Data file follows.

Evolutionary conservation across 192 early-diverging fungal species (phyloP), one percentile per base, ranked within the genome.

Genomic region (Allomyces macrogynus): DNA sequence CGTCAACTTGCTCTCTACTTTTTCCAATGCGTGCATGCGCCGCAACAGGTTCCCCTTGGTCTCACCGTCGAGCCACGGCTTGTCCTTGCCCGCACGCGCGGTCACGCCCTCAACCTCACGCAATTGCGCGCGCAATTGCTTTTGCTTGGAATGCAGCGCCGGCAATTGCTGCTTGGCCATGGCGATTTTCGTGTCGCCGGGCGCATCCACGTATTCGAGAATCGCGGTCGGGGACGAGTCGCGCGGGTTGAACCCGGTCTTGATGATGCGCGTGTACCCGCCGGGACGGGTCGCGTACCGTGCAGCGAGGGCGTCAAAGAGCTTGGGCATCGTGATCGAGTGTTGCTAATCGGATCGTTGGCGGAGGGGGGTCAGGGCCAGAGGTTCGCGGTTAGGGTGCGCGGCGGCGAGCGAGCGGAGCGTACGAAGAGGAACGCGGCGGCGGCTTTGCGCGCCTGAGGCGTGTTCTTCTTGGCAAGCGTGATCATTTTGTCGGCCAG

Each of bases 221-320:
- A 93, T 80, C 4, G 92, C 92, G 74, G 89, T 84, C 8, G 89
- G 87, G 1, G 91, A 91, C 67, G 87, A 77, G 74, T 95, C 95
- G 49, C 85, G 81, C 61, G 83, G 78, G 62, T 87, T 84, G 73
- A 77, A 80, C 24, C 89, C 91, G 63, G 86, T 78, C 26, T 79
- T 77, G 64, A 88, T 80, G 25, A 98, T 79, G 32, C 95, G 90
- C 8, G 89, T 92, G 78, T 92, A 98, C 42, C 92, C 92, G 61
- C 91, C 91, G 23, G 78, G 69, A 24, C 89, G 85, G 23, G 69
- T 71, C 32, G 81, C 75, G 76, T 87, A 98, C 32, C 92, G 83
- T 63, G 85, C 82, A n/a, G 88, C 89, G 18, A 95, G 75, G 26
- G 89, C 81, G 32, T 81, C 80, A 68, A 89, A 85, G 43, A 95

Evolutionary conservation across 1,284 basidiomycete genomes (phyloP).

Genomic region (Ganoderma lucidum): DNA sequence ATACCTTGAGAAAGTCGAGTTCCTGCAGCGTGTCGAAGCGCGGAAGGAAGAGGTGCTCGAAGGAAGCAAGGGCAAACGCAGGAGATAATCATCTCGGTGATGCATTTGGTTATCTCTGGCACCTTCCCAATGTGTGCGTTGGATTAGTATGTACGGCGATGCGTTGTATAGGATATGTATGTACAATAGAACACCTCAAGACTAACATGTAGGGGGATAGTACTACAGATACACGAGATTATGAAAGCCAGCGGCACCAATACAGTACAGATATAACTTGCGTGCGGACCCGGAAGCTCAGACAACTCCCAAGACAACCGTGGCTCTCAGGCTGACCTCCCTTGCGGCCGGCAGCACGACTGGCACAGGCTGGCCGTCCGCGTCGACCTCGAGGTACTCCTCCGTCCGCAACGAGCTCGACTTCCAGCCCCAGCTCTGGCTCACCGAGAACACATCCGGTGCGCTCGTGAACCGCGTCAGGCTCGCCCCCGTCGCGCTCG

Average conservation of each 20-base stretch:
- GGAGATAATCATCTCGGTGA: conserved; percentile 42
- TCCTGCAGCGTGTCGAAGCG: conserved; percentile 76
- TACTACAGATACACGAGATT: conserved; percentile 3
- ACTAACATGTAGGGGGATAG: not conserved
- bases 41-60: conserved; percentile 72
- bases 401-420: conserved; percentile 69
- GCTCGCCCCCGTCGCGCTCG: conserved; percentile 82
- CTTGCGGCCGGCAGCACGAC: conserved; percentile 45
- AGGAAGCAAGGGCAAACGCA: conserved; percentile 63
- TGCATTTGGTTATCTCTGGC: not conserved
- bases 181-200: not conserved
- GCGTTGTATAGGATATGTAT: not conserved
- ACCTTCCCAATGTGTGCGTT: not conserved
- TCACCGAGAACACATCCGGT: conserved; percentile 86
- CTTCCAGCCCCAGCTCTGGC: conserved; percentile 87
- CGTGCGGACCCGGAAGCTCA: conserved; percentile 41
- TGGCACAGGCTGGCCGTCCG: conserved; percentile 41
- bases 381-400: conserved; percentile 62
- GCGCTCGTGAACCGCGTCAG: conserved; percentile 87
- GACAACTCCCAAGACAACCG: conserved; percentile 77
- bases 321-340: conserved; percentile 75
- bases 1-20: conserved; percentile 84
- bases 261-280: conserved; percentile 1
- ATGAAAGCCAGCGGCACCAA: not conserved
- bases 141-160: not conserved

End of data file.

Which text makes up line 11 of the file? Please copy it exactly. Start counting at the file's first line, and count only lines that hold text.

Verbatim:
- T 71, C 32, G 81, C 75, G 76, T 87, A 98, C 32, C 92, G 83